Get to know the suicide prevention community in three short questions. First up is our newest Board member and a long-time champion of suicide prevention, Keith Waters.
How did you end up working in suicide prevention?
At age 16, I started out as a cadet nurse working in a psychiatric hospital. My nursing career progressed from there. I spent over 25 years in A&E as a mental health liaison nurse and latter team leader, which is unusual to spend that length of time in a part of the NHS where there is usually lot of movement and change in roles. But this allowed me to develop strong connections with those in the field and an understanding of people’s distress and despair though the many thousands of personal stories I heard during this time. It also fostered a belief that we can help and make a difference, and that suicide prevention is not only potentially everybody’s business but is in most situations achievable.
I’ve always believed too that research and evidence is incredibly important. I am not formal or trained in academia, but through connections with others I have hopefully learned a lot – I am a bit of a sponge!
So, I’ve been involved in mostly self-harm and suicide prevention for approaching 50 years, including as suicide prevention manager for East Midlands.
I supposedly retired from the NHS (my wife would dispute this!) although I still hold a research fellow role in my local NHS mental health trust, I sit on the NSPA steering group, am involved with a variety of organisations and settings and of course I am now also on the board of STORM® Skills Training which I genuinely feel is a privilege. I feel honoured to try to contribute in an organisation with a strong and highly respected training role in an area so close to my heart.
How have things changed in those 50 years?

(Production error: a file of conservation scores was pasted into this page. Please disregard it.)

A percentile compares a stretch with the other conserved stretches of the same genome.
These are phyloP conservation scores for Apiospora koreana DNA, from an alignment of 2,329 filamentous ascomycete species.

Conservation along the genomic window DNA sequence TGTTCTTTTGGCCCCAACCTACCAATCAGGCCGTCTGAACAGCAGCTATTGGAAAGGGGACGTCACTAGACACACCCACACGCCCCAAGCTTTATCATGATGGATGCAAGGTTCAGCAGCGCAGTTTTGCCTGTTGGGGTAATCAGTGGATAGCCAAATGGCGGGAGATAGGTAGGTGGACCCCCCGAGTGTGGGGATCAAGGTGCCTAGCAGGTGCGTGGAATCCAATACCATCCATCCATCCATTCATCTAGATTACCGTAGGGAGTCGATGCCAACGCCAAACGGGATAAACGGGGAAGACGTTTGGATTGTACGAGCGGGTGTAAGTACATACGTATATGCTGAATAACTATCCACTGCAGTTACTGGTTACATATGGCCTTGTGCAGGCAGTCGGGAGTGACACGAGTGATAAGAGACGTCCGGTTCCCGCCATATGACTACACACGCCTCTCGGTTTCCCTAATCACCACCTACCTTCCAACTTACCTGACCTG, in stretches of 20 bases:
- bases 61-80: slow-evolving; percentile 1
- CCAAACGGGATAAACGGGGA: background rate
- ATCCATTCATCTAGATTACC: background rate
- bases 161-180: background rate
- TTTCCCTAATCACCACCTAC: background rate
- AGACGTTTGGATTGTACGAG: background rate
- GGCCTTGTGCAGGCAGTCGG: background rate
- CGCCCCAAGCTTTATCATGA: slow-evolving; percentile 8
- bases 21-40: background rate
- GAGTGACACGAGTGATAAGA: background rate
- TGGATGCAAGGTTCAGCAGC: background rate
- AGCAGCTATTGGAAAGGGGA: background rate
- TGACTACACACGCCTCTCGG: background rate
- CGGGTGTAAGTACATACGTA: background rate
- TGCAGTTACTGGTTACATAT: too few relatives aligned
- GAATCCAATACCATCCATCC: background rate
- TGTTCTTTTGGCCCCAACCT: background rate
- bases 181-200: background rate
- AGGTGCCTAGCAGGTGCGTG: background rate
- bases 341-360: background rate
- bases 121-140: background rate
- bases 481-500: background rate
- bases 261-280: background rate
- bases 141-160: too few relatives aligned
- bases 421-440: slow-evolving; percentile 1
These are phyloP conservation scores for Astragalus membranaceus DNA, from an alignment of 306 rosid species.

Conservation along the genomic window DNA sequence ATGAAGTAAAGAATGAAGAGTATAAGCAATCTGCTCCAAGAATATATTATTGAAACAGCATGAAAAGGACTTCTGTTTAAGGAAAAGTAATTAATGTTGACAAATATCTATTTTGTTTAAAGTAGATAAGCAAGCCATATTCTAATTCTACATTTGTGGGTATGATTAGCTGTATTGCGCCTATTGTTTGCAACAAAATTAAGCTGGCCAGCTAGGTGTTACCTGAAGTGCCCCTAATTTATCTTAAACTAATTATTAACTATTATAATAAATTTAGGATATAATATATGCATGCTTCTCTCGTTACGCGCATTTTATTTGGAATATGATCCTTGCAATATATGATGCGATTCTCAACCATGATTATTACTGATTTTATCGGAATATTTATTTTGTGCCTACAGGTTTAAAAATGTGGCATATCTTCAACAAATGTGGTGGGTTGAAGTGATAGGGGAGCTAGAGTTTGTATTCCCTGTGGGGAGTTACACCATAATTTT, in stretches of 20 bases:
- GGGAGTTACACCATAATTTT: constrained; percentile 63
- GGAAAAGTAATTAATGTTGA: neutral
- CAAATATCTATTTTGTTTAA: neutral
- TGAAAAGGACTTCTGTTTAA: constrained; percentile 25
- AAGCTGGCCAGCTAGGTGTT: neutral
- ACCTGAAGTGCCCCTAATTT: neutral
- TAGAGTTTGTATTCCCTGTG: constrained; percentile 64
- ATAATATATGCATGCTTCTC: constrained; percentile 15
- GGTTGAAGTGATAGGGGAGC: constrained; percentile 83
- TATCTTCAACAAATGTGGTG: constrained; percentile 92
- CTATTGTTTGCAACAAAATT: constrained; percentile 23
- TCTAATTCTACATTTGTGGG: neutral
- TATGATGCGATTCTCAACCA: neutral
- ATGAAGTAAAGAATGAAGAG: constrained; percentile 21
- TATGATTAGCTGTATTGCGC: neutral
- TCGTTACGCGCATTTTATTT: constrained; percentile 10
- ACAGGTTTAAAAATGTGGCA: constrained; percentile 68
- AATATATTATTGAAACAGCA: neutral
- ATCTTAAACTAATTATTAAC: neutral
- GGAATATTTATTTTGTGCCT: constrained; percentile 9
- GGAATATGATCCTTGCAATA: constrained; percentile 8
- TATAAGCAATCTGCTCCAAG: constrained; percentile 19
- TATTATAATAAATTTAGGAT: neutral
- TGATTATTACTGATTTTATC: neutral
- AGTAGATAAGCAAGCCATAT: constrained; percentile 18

I am forever reminding myself and others how far we have come. It is easy to find where things still aren’t right, but just before I started my career, suicide was still illegal, was often viewed as an inevitability, was rarely studied and few approaches in prevention were advocated.
We now have so much more including a national suicide prevention strategy, local strategies and multiagency local groups, NICE guidelines, NHS support for postvention and loads more research and training.
Even five years ago things looked different. Change is slow but it is so, so different to what it was. That’s not to say we can’t still do and learn more.
What can we expect from your role at STORM?
Now I am supposed to be retired and making time for life with Pat on our narrowboat exploring the inland waterways – but anyone who knows me knows how much I enjoy chatting about suicide prevention and sharing my thoughts and struggle to say no. So, while it is felt that I still have something to offer, I’m happy to be involved in a wide variety of settings related to my background and experience.
I’ll be heading up the steering group tasked with bringing in the latest new and different perspectives and ideas on suicide prevention and self-harm, as we start to develop the next iteration of STORM® training with the skills base being so important.
We will build on the fantastic work done by Gill in putting together our last version. I particularly value the views of our consultants delivering our training at the highest level and want to ensure we listen to their experienced voice alongside that those with lived experience – both groups have a wealth of insight to offer.
Thank you so much to Keith for taking the time to speak with us in our very first 3 Questions!
Watch this space to find out more about the plans for our steering group and consultation on the next iteration of STORM®. And in the meantime, why not tell us who you would like to see featured in the 3 Questions hotseat in future newsletters!